Book Review - Programming Python 3rd Edition by Mark Lutz
Python is one of those "hot" technologies that is becoming more accepted within a corporate world of IT. But after you learn the syntax and basics, how do you start building applications? That's the main thrust of the book Programming Python 3rd Edition by Mark Lutz. This starts to move from Hello World to Real World.
Part 1 - The Beginning: Introducing Python; A Sneak Preview
Part 2 - System Programming: System Tools; File and Directory Tools; Parallel System Tools; System Examples - Utilities; System Examples - Directories
Part 3 - GUI Programming: Graphical User Interfaces; A Tkinter Tour Part 1; A Tkinter Tour Part 2; GUI Coding Techniques; Complete GUI Programs
Part 4 - Internet Programming: Network Scripting; Client-Side Scripting; The PyMailGUI Client; Server-Side Scripting; The PyMailCGI Server; Advanced Internet Topics
Part 5 - Tools and Techniques: Databases and Persistence; Data Structures; Text and Language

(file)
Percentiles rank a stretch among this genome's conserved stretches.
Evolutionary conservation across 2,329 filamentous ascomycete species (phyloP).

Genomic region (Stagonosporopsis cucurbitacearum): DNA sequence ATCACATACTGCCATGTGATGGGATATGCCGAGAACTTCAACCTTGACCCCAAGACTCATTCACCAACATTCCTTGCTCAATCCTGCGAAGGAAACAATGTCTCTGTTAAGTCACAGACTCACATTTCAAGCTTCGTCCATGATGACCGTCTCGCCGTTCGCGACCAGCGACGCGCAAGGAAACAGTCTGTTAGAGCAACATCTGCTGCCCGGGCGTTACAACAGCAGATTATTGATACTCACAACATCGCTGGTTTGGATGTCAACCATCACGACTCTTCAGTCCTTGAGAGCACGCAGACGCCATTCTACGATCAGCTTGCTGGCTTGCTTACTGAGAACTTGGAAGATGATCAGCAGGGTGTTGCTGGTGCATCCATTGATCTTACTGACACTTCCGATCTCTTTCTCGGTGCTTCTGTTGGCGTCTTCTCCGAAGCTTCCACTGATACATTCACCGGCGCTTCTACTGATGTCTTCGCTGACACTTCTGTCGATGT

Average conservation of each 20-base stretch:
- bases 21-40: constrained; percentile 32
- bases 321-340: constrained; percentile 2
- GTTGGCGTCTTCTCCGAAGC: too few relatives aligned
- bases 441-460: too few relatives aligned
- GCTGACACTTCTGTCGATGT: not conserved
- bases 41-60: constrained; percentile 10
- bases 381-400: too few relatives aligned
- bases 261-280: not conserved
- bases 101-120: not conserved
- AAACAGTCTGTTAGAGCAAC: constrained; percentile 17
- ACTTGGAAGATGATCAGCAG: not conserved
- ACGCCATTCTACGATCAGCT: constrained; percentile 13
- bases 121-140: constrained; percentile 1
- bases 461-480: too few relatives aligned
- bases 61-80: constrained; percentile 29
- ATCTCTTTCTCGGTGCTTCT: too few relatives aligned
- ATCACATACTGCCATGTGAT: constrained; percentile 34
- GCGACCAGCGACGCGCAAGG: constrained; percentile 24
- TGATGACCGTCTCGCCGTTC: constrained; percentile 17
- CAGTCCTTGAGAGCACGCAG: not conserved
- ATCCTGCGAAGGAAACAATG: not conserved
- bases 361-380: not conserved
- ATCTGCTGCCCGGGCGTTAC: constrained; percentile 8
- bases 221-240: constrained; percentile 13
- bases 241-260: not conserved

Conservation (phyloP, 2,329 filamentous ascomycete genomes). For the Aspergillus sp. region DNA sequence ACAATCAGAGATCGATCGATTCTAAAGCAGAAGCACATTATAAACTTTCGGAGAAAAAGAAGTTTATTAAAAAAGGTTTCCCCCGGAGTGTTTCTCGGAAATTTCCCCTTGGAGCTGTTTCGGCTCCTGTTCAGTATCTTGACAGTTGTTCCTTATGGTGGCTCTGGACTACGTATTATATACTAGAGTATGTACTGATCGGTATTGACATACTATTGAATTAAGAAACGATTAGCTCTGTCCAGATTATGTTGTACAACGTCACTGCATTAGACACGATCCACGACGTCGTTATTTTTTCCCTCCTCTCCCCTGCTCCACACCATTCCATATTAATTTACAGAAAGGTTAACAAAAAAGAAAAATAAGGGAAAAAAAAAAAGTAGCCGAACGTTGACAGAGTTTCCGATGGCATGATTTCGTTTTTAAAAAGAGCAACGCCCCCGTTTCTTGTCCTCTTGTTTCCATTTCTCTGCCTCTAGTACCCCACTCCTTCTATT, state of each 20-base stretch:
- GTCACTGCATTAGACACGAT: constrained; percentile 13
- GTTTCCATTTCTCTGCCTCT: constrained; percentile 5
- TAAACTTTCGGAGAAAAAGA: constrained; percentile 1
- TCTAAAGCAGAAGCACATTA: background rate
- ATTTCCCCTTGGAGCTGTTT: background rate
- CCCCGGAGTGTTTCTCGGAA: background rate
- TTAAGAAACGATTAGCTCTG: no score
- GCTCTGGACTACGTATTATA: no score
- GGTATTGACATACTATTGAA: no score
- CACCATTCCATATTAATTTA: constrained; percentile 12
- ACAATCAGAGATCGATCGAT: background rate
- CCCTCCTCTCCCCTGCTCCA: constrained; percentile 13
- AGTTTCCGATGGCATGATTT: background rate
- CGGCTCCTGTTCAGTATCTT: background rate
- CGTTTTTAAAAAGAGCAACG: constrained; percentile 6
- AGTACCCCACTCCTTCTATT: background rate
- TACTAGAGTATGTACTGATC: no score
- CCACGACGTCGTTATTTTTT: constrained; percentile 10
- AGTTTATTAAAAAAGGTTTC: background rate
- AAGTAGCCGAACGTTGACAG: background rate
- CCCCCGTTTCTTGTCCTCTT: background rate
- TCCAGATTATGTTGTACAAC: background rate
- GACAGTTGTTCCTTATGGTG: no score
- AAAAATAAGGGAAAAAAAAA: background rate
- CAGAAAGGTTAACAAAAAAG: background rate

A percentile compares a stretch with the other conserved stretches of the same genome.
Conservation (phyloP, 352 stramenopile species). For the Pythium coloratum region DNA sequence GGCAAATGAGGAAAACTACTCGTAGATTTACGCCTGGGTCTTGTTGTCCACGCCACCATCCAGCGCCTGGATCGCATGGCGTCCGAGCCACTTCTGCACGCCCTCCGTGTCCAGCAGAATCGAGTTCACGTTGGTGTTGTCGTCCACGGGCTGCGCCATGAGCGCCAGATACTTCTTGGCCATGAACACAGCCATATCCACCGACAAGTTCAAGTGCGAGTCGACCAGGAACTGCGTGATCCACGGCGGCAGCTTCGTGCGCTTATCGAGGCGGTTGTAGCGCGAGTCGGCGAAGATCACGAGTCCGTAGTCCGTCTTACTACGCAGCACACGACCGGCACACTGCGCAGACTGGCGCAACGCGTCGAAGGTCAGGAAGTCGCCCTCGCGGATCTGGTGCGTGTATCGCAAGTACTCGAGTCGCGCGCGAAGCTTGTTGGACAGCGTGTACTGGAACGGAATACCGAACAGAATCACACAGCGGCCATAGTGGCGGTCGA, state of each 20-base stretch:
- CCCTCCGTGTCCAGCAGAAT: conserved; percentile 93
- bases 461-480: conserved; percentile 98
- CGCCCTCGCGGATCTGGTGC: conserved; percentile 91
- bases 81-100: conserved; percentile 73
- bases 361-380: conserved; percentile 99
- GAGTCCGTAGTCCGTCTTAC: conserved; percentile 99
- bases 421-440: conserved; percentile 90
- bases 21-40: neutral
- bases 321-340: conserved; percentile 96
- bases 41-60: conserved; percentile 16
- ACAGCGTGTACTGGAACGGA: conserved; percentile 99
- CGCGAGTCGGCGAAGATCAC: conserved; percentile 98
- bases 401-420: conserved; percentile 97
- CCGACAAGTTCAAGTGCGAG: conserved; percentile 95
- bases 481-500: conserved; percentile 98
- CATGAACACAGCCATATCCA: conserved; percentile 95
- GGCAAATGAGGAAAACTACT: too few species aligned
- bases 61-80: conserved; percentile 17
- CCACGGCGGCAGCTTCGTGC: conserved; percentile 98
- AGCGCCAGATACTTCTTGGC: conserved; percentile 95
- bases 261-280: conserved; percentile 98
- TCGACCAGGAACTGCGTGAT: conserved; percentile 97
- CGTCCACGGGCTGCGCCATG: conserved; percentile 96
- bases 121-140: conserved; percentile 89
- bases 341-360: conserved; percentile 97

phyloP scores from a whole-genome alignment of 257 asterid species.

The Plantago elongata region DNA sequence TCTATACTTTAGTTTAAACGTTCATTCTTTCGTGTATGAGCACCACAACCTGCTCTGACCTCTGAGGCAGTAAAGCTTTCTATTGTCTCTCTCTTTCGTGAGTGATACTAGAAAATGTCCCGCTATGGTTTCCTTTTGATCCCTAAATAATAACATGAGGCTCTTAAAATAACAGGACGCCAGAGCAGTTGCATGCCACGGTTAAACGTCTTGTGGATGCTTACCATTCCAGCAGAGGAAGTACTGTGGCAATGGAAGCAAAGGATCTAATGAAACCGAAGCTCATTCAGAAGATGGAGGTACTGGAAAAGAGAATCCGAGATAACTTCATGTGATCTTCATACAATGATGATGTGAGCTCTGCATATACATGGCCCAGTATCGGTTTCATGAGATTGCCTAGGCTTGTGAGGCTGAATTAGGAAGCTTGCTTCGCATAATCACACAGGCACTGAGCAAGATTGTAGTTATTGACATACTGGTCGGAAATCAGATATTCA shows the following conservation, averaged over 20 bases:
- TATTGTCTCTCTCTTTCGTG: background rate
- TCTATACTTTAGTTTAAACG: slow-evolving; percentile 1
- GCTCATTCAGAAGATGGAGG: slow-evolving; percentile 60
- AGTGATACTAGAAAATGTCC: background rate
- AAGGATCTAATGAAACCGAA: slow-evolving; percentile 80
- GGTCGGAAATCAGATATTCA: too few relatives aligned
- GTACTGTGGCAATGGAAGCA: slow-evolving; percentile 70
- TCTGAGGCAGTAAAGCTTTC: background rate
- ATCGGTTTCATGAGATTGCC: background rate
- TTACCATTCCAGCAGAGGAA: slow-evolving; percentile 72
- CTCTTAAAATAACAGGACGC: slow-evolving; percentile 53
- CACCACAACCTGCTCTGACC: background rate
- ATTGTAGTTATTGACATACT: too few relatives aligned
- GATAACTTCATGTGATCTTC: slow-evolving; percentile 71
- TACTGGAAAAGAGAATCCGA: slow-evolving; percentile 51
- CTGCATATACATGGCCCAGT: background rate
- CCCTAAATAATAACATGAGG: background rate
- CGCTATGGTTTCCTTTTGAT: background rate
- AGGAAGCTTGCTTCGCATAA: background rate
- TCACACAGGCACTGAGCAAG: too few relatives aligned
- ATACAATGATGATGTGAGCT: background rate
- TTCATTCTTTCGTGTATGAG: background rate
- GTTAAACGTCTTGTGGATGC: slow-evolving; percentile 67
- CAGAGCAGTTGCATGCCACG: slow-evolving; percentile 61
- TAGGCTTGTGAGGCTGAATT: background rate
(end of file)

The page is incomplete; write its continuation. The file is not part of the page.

Part 6 - Integration: Extending Python; Embedding Python
Part 7 - The End: Conclusion - Python and the Development Cycle; Index
For a book that's over 1500 pages, you'd think you were dealing with a complete reference guide to the language. But that's not what's being targeted here. Lutz assumes that the reader has already gone through the basics of the Python language using a book like Learning Python. Programming Python picks up from there and starts exploring modules and development concepts. The goal here is not just to be able to hack together a few Python lines into a utility. It's to be able to use the Python modules and solid development practices to build entire applications that can accomplish their stated purpose as well as be maintainable. It's close to what you'd think of when you imagine a Cookbook O'Reilly title, only with less structure and more explanation. With multiple code examples demonstrating concepts such as forking, it shouldn't be too difficult to come away from this book with a number of ideas for projects that could be done very well in Python.
If you're a newbie to Python, you're probably not quite ready for this one yet. But once you've posed the question "how what can I do with what I know?", then this is a great next step for you...
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